Forty some years ago I was driving through South Dakota on my way from Chicago to San Diego. I stopped for lunch at a diner in a small farming town. There was a group of farmers and local business people having coffee and conversation at a table near where I was sitting. They were talking about a variety of things - commodity prices, crops, the weather, but mostly about political affairs. What struck me was how informed they were and how willing they were to engage in debate with each other.
Forty years later we have lost the public spaces, public education and media outlets that allowed for that type of civilized public discussion.
Public spaces, notably coffee houses, have played a key role in allowing for the exchange of ideas for hundreds of years. Speaking with others allows for a type of sanity check on whatever ideas a person may propose. Having a friendly conversation and defending a position using facts and logic, helps instill a sense of humility. Articulating and defending our positions in the real world with real people may lead us to question our own firmly held beliefs, see that we are not consistent, admit we are hypocrites and hold it.....actually learn something.
Coffee shops today serve as a means to access WiFi so atomized individuals can work or otherwise interact in a virtual world that may have little or no relationship to the non-virtual world. In this virtual world there is no need for civility, nuance or disagreement. If someone disagrees with you, or says something you find offensive, you can unfriend them or block them - no need to listen to them. We see this attitude move from the virtual world to the real world when a controversial (sometimes despicable) person is invited to speak on a college campus and rather than being debated or ignored is shouted down or otherwise prevented from speaking.
Public education seems to be lacking in providing students with a civic education. We can't have a functioning democracy without an active and informed citizenry, being passive and uninformed we therefore have a government controlled by the few for the few.
Schools and society as a whole, don't generate a wide interest in politics, political systems or history therefore many people ignore those topics. Things that society deems important - sports, cars, clothing, recreation, technology, celebrity, etc. result in large numbers of people discussing and sharing quite detailed information about their favorite topic.
Schools have turned into a machine for making good workers; that is people who can show up, follow orders, and not cause a disturbance by questioning the status quo.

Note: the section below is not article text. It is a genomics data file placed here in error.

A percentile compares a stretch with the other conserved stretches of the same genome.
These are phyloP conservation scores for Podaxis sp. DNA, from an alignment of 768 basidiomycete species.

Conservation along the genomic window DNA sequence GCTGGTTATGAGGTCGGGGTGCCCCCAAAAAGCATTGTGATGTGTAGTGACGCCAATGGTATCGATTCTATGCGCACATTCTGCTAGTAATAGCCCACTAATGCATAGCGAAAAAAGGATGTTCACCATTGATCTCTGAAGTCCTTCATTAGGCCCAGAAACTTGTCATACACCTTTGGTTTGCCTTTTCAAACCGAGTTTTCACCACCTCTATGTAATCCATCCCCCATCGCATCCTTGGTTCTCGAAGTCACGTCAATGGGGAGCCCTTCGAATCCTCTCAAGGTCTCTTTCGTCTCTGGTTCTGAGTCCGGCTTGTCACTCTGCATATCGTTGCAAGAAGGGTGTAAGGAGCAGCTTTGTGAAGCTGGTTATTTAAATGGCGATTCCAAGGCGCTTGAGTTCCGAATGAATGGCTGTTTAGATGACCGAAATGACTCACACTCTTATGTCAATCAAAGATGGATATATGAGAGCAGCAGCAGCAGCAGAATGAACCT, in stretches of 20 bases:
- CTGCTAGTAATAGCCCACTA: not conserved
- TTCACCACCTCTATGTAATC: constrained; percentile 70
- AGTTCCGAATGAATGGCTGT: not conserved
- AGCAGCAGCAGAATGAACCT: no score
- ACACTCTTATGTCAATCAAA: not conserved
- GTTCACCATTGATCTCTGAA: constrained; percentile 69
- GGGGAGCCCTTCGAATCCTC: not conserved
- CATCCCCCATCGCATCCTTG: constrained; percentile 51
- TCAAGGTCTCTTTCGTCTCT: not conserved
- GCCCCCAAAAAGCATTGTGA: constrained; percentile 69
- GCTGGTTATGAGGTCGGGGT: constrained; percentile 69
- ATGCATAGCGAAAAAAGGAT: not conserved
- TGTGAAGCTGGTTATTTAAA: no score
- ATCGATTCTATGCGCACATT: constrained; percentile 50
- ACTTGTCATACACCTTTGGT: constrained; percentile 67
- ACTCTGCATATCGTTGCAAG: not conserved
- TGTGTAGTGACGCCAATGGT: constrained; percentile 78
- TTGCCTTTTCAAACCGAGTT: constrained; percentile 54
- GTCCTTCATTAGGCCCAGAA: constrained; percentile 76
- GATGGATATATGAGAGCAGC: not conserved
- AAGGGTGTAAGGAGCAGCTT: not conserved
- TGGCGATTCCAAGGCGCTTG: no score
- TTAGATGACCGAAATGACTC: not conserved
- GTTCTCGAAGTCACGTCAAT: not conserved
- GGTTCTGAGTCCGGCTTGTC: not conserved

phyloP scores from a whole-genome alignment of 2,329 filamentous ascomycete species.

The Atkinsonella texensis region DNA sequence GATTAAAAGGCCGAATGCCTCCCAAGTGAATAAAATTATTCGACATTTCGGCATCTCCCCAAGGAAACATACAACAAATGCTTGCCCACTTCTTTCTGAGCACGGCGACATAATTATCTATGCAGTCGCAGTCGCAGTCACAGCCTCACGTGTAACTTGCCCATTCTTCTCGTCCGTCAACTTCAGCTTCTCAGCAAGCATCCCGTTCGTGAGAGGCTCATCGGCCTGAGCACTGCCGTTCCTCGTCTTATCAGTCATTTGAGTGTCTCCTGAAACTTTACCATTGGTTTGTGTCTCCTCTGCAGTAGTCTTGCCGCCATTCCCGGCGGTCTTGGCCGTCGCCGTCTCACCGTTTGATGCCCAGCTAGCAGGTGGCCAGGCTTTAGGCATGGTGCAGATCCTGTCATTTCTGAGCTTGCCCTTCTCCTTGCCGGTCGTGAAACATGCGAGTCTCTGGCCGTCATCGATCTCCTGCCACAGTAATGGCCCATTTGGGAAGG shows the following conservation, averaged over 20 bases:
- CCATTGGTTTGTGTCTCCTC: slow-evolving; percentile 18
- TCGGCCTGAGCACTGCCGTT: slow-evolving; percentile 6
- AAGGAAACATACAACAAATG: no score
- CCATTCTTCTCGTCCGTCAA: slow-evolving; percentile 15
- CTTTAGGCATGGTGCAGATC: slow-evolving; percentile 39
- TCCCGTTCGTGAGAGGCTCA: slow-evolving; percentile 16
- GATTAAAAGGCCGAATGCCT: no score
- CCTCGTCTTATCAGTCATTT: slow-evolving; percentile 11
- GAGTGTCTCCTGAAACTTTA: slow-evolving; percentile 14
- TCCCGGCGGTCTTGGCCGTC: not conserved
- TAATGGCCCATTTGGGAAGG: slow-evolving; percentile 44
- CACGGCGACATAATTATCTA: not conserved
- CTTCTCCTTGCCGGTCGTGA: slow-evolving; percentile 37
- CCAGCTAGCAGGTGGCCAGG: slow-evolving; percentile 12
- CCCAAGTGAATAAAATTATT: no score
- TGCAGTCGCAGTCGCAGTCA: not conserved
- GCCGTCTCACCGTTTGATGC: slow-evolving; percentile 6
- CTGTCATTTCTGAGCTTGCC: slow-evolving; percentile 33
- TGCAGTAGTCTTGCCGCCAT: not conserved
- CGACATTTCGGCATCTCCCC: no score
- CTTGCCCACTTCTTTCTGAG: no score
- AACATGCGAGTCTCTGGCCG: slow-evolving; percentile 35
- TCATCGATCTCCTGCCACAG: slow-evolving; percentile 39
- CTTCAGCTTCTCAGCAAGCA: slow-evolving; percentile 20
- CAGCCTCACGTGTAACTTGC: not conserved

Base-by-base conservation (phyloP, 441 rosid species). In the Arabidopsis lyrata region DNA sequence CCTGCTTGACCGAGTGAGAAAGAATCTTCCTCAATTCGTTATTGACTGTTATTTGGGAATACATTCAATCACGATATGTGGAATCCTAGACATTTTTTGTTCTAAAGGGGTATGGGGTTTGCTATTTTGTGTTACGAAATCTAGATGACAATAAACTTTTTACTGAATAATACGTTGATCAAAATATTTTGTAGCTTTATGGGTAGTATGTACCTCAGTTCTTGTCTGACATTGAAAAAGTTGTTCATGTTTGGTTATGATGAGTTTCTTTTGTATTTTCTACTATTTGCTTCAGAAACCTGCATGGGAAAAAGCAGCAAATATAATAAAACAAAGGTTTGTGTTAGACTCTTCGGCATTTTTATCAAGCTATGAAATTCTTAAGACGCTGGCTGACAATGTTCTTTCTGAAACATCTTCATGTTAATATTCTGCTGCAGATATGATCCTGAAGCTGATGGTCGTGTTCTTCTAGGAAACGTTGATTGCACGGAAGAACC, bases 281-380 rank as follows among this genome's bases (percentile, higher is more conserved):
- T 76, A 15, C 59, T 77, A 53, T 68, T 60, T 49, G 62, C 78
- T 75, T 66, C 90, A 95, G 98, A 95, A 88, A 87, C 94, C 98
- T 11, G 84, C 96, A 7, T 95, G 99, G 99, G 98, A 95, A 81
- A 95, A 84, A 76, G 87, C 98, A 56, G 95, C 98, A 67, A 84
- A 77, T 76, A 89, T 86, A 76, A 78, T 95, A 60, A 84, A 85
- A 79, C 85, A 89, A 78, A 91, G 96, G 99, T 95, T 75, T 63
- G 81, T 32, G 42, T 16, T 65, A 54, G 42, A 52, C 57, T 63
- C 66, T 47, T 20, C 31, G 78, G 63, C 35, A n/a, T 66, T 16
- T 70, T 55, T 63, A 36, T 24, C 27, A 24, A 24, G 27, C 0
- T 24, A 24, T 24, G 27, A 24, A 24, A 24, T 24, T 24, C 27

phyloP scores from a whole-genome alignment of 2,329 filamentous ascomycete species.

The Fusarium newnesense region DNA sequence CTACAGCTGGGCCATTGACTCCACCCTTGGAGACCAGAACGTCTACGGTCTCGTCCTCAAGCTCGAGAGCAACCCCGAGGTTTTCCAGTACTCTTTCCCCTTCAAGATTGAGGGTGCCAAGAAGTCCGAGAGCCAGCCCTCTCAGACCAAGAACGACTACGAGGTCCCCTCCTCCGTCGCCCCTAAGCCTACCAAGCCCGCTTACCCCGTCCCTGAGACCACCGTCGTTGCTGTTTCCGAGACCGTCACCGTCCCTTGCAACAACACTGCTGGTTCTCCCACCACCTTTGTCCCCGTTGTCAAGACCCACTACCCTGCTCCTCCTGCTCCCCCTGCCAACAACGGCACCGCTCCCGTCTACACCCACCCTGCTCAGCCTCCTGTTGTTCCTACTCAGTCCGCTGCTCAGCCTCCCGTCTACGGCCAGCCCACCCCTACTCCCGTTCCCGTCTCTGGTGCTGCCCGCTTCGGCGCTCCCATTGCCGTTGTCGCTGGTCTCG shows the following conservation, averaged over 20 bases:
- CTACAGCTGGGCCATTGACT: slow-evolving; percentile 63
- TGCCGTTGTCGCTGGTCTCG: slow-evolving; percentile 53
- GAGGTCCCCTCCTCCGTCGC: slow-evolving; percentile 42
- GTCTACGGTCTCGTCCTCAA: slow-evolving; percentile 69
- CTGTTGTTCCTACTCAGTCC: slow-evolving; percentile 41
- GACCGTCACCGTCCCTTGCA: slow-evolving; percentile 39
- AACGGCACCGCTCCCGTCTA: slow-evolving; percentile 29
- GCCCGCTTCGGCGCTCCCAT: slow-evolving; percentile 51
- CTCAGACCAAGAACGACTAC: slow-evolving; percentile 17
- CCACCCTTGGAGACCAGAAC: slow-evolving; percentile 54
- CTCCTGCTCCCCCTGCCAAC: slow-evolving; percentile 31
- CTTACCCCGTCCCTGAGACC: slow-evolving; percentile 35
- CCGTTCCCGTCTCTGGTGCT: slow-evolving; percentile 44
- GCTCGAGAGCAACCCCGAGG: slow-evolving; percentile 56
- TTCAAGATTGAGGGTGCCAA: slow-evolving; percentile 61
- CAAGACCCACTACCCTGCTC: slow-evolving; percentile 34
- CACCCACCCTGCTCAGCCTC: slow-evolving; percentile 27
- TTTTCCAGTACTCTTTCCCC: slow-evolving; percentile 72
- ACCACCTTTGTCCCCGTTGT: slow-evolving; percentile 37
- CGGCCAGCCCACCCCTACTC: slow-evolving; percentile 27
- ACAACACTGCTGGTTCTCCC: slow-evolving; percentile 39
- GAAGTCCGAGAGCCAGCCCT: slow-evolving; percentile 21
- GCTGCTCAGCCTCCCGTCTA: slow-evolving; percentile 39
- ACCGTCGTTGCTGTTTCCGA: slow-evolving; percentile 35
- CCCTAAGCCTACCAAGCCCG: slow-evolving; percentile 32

So we lost public spaces to the internet, and public education to the corporate overlords - what happened to the media to allow a civil conversation between farmers, workers and business people with differing views to occur forty years ago - but not today?
CNN was founded just about forty years ago in 1980. This had a profound effect on how the news was covered since before that news departments were public service non-profit entities (other than the one or two short commercials aired during the 30 minute evening news). After the institution of the 24 hour news cycle the news departments became revenue generators jockeying for market share by providing what people wanted.
People wanted lots of faux fighting, false equivalence, good guy/bad guy stories, good group/bad group stories, colorful graphics, scrolling chyrons, someone to blame other than themselves, and BREAKING NEWS! Embedded in this infotainment is pervasive propaganda supporting the goals of the wealthiest, the .1 percent, to retain and amass obscene amounts of wealth (power).
The FCC Fairness Doctrine was abolished in 1987 which opened the doors for Fox news in 1996 to begin it's campaign to save the billionaires and defend America's aristocracy - disrespecting the demos and showing us just how stupid they think we are. The Fairness Doctrine was abolished because it was claimed to be an impediment to free speech. Whenever you hear a plutocrat or his minions talk about "free speech" just replace the the words free speech with wealth. Doing that we see the Fairness Doctrine was abolished because it was an impediment to wealth.
Do I think there is some sort of secret cabal controlling cable news and national newspapers? A vast right-wing conspiracy if you will?
No - not exactly. What I do think is that the people who work in those areas tend to be elites who benefited from the status quo and are disinclined to rock the boat. If you and your families well being depends on your employment at one of these institutions it makes sense that you would adapt your behavior to the company culture.
What do I mean by elites? People who live in the super-zips who go to the "best" schools and then end up in some sort of professional position. It wouldn't be the journalist who was the "elite" in this sense but rather his boss or the owner of the enterprise.